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Creative Quotations from . . .
Michel Foucault
(1926-1984) born on
Oct 15
English historian, philosopher. He was a cultural historian who wrote the award-winning "Madness and Civilization," 1961.
         
   
F
In its function, the power to punish is not essentially different from that of curing or educating.

R
The work of an intellectual is not to mould the political will of others; it is, through the analyses that he does in his own field, to re-examine evidence and assumptions, to shake up habitual ways of working and thinking . . .
A
As the archeology of our thought easily shows, man is an invention of recent date. And one perhaps nearing its end.
N
The judges of normality are present everywhere. We are in the society of the teacher-judge, the doctor-judge, the educator-judge, the "social worker" -judge.
K
Madness is the absolute break with the work of art; it forms the constitutive moment of abolition, which dissolves in time the truth of the work of art.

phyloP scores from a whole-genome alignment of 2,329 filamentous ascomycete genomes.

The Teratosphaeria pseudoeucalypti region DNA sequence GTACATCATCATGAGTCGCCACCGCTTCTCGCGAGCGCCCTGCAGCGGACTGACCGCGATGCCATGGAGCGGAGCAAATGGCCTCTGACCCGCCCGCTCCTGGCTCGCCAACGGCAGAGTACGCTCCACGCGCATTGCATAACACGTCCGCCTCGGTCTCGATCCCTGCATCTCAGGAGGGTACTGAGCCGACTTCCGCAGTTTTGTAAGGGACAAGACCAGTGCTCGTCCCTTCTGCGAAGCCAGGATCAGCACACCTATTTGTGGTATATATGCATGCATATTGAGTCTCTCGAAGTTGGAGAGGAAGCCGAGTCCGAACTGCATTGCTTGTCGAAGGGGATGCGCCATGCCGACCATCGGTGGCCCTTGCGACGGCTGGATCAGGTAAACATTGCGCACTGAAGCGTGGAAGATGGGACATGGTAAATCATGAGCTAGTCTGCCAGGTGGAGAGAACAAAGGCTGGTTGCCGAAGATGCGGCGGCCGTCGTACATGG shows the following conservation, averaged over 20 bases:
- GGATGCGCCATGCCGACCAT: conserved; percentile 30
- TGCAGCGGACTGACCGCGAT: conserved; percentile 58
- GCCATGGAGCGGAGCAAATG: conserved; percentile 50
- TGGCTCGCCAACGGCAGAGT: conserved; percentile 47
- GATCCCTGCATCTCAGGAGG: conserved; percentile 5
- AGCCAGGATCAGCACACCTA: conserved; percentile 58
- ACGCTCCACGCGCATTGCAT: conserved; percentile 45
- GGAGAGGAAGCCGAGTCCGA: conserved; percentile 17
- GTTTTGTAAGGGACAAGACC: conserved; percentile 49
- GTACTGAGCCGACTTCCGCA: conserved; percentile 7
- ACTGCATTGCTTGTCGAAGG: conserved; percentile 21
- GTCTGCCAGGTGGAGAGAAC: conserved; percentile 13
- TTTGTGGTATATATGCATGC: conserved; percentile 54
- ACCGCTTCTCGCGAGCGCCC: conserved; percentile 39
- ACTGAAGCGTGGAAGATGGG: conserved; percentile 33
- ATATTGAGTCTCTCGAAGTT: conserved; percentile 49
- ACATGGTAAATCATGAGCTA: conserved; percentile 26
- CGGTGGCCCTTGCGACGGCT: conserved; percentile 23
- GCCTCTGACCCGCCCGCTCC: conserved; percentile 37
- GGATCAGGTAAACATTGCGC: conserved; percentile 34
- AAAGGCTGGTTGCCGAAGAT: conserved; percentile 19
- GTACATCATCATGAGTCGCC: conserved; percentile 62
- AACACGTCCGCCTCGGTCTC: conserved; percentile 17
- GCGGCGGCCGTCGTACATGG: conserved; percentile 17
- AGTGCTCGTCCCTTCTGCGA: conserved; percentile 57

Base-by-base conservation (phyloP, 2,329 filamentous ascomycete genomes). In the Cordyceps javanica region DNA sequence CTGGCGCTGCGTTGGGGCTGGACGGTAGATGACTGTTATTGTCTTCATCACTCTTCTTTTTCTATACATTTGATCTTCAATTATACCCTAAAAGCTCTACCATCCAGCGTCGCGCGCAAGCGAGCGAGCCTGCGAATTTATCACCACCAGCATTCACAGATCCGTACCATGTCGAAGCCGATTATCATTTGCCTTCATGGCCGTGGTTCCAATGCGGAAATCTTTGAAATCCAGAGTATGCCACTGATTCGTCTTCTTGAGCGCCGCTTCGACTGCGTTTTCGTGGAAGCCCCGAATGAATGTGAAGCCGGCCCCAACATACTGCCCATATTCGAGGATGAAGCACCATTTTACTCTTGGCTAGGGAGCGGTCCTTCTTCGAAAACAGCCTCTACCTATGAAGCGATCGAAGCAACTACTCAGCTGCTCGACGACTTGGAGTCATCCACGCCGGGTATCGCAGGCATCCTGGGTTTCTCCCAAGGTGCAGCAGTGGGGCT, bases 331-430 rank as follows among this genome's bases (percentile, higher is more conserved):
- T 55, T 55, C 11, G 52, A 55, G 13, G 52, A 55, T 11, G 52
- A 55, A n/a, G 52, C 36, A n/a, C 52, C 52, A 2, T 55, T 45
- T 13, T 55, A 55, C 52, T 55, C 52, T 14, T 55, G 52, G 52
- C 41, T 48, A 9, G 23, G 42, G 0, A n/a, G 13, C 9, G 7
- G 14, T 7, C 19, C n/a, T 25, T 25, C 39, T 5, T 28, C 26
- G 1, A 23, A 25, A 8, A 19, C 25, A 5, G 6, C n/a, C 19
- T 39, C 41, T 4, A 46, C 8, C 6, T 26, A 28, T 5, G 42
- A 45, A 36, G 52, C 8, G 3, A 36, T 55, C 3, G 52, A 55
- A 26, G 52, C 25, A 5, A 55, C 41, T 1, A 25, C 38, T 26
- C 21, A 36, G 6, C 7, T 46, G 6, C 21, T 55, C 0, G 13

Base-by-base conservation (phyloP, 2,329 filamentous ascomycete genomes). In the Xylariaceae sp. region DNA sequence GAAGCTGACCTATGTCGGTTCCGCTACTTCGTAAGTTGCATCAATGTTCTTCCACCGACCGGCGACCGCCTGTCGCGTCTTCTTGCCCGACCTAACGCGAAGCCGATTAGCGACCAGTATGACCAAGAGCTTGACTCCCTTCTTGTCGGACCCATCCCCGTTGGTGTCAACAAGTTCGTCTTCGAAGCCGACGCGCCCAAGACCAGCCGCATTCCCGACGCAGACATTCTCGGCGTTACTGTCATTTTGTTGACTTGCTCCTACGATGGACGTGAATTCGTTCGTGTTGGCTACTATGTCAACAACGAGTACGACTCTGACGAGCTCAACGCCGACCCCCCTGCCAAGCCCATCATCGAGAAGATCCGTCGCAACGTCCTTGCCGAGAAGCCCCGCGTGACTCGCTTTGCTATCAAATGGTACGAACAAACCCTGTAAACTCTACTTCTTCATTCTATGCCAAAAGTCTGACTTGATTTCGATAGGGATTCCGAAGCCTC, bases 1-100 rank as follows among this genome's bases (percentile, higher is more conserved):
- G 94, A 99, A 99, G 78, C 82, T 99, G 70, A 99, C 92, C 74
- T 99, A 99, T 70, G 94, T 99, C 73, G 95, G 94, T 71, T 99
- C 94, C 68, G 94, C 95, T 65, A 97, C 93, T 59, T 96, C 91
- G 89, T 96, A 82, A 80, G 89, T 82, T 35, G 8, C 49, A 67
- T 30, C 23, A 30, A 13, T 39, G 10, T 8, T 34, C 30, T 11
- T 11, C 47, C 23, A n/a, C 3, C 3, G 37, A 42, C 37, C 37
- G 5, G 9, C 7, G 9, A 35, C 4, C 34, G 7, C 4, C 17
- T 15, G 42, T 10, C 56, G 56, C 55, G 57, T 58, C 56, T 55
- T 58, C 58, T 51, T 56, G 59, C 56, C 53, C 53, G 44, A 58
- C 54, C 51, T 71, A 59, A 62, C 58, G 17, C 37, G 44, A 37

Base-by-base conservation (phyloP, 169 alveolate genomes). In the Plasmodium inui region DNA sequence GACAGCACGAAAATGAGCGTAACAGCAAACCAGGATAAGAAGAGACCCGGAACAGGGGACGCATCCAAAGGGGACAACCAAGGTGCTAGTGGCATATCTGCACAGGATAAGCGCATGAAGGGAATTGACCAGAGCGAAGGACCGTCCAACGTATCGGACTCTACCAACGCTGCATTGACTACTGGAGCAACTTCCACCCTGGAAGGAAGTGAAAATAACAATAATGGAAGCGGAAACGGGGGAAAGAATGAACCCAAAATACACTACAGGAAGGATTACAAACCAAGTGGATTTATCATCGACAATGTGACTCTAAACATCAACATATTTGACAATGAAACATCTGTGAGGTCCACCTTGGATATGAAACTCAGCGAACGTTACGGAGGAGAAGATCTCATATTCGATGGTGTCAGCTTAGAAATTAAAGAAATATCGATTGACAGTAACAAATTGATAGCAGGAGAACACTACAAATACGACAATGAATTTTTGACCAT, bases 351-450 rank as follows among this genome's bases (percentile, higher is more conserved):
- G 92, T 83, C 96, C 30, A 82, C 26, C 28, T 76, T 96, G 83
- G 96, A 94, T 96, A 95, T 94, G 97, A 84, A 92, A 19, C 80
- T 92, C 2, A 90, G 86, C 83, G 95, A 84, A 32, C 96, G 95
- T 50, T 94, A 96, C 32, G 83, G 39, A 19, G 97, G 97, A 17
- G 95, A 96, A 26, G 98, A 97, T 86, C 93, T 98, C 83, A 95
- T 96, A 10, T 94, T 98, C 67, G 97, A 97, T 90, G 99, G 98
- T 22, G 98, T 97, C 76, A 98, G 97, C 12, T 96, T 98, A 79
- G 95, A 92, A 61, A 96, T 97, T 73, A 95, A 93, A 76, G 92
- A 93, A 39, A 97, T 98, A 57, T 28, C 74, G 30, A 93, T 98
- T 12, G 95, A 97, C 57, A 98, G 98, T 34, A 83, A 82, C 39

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Published Sources for the above Quotations:
F: Discipline and Punish: The Birth of the Prison, pt. 4, ch. 3 (1975).
R: "The Concern for Truth," interview in Le Magazine Littéraire (Paris, May 1984; repr. in Foucault Live, ed. by Sylvère Lotringer, 1989).
A: The Order of Things, ch. 10 (1966; tr. 1970).
N: Discipline and Punish: The Birth of the Prison, pt. 4, ch. 3 (1975).
K: Madness and Civilization, Conclusion (1961; tr. 1965).
   


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